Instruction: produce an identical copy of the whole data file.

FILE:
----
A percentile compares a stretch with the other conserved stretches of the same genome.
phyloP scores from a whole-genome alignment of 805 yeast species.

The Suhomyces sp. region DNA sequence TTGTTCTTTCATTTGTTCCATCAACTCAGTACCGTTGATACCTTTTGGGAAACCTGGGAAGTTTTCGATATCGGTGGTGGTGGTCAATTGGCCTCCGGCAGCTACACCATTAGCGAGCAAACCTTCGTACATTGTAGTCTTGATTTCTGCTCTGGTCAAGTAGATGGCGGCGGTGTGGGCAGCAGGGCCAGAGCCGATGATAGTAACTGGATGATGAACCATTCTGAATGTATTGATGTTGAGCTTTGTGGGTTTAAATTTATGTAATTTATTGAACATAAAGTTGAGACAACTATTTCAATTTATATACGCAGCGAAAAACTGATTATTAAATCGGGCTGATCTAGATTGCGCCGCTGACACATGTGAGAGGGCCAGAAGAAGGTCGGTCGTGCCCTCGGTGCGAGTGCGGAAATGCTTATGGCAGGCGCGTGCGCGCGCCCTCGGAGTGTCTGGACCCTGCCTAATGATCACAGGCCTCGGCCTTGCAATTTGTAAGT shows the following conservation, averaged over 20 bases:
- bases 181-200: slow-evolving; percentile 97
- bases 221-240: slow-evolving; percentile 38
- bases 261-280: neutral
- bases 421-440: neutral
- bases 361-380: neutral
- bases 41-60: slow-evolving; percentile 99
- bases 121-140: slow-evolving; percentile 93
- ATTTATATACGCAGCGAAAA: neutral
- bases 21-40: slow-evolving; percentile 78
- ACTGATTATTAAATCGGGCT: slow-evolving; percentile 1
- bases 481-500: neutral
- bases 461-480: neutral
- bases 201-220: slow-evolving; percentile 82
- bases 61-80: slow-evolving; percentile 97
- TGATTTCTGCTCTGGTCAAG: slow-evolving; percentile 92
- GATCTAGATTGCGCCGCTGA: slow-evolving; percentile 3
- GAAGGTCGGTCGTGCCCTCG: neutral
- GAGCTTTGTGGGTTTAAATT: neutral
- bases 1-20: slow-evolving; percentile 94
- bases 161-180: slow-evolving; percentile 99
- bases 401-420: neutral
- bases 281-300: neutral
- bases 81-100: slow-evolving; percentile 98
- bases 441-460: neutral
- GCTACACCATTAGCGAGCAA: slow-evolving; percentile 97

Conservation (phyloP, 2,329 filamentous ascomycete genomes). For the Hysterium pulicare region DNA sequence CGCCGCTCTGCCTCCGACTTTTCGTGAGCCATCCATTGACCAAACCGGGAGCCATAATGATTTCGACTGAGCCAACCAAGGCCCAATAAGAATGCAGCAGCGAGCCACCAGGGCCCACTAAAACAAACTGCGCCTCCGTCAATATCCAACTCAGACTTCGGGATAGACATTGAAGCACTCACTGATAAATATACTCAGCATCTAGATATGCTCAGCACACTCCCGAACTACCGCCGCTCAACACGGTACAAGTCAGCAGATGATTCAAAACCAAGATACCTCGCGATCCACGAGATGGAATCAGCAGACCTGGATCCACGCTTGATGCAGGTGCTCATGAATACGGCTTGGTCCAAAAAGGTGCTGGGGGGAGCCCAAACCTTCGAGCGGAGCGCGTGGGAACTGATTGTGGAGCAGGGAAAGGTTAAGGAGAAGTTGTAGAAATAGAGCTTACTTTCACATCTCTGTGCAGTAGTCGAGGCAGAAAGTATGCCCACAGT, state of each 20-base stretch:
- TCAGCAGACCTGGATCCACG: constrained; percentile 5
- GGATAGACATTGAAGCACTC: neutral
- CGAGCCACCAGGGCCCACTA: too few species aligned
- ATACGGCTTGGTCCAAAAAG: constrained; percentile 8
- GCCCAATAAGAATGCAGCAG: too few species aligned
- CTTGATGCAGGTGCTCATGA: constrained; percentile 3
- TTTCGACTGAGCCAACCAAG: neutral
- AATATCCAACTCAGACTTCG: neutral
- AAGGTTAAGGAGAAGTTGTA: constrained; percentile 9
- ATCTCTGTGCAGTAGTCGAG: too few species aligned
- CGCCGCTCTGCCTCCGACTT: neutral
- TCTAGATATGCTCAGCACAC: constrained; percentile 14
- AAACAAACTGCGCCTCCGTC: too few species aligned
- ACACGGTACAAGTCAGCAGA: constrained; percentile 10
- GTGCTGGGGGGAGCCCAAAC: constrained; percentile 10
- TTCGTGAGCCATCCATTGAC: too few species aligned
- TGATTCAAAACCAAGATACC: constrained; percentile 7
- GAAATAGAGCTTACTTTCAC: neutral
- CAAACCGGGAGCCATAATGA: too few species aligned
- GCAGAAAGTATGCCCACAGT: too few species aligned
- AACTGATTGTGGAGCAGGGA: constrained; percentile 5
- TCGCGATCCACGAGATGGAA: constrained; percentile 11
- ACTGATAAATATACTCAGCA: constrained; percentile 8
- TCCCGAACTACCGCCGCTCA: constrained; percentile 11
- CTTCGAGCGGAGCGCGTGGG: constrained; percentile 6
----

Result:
A percentile compares a stretch with the other conserved stretches of the same genome.
phyloP scores from a whole-genome alignment of 805 yeast species.

The Suhomyces sp. region DNA sequence TTGTTCTTTCATTTGTTCCATCAACTCAGTACCGTTGATACCTTTTGGGAAACCTGGGAAGTTTTCGATATCGGTGGTGGTGGTCAATTGGCCTCCGGCAGCTACACCATTAGCGAGCAAACCTTCGTACATTGTAGTCTTGATTTCTGCTCTGGTCAAGTAGATGGCGGCGGTGTGGGCAGCAGGGCCAGAGCCGATGATAGTAACTGGATGATGAACCATTCTGAATGTATTGATGTTGAGCTTTGTGGGTTTAAATTTATGTAATTTATTGAACATAAAGTTGAGACAACTATTTCAATTTATATACGCAGCGAAAAACTGATTATTAAATCGGGCTGATCTAGATTGCGCCGCTGACACATGTGAGAGGGCCAGAAGAAGGTCGGTCGTGCCCTCGGTGCGAGTGCGGAAATGCTTATGGCAGGCGCGTGCGCGCGCCCTCGGAGTGTCTGGACCCTGCCTAATGATCACAGGCCTCGGCCTTGCAATTTGTAAGT shows the following conservation, averaged over 20 bases:
- bases 181-200: slow-evolving; percentile 97
- bases 221-240: slow-evolving; percentile 38
- bases 261-280: neutral
- bases 421-440: neutral
- bases 361-380: neutral
- bases 41-60: slow-evolving; percentile 99
- bases 121-140: slow-evolving; percentile 93
- ATTTATATACGCAGCGAAAA: neutral
- bases 21-40: slow-evolving; percentile 78
- ACTGATTATTAAATCGGGCT: slow-evolving; percentile 1
- bases 481-500: neutral
- bases 461-480: neutral
- bases 201-220: slow-evolving; percentile 82
- bases 61-80: slow-evolving; percentile 97
- TGATTTCTGCTCTGGTCAAG: slow-evolving; percentile 92
- GATCTAGATTGCGCCGCTGA: slow-evolving; percentile 3
- GAAGGTCGGTCGTGCCCTCG: neutral
- GAGCTTTGTGGGTTTAAATT: neutral
- bases 1-20: slow-evolving; percentile 94
- bases 161-180: slow-evolving; percentile 99
- bases 401-420: neutral
- bases 281-300: neutral
- bases 81-100: slow-evolving; percentile 98
- bases 441-460: neutral
- GCTACACCATTAGCGAGCAA: slow-evolving; percentile 97

Conservation (phyloP, 2,329 filamentous ascomycete genomes). For the Hysterium pulicare region DNA sequence CGCCGCTCTGCCTCCGACTTTTCGTGAGCCATCCATTGACCAAACCGGGAGCCATAATGATTTCGACTGAGCCAACCAAGGCCCAATAAGAATGCAGCAGCGAGCCACCAGGGCCCACTAAAACAAACTGCGCCTCCGTCAATATCCAACTCAGACTTCGGGATAGACATTGAAGCACTCACTGATAAATATACTCAGCATCTAGATATGCTCAGCACACTCCCGAACTACCGCCGCTCAACACGGTACAAGTCAGCAGATGATTCAAAACCAAGATACCTCGCGATCCACGAGATGGAATCAGCAGACCTGGATCCACGCTTGATGCAGGTGCTCATGAATACGGCTTGGTCCAAAAAGGTGCTGGGGGGAGCCCAAACCTTCGAGCGGAGCGCGTGGGAACTGATTGTGGAGCAGGGAAAGGTTAAGGAGAAGTTGTAGAAATAGAGCTTACTTTCACATCTCTGTGCAGTAGTCGAGGCAGAAAGTATGCCCACAGT, state of each 20-base stretch:
- TCAGCAGACCTGGATCCACG: constrained; percentile 5
- GGATAGACATTGAAGCACTC: neutral
- CGAGCCACCAGGGCCCACTA: too few species aligned
- ATACGGCTTGGTCCAAAAAG: constrained; percentile 8
- GCCCAATAAGAATGCAGCAG: too few species aligned
- CTTGATGCAGGTGCTCATGA: constrained; percentile 3
- TTTCGACTGAGCCAACCAAG: neutral
- AATATCCAACTCAGACTTCG: neutral
- AAGGTTAAGGAGAAGTTGTA: constrained; percentile 9
- ATCTCTGTGCAGTAGTCGAG: too few species aligned
- CGCCGCTCTGCCTCCGACTT: neutral
- TCTAGATATGCTCAGCACAC: constrained; percentile 14
- AAACAAACTGCGCCTCCGTC: too few species aligned
- ACACGGTACAAGTCAGCAGA: constrained; percentile 10
- GTGCTGGGGGGAGCCCAAAC: constrained; percentile 10
- TTCGTGAGCCATCCATTGAC: too few species aligned
- TGATTCAAAACCAAGATACC: constrained; percentile 7
- GAAATAGAGCTTACTTTCAC: neutral
- CAAACCGGGAGCCATAATGA: too few species aligned
- GCAGAAAGTATGCCCACAGT: too few species aligned
- AACTGATTGTGGAGCAGGGA: constrained; percentile 5
- TCGCGATCCACGAGATGGAA: constrained; percentile 11
- ACTGATAAATATACTCAGCA: constrained; percentile 8
- TCCCGAACTACCGCCGCTCA: constrained; percentile 11
- CTTCGAGCGGAGCGCGTGGG: constrained; percentile 6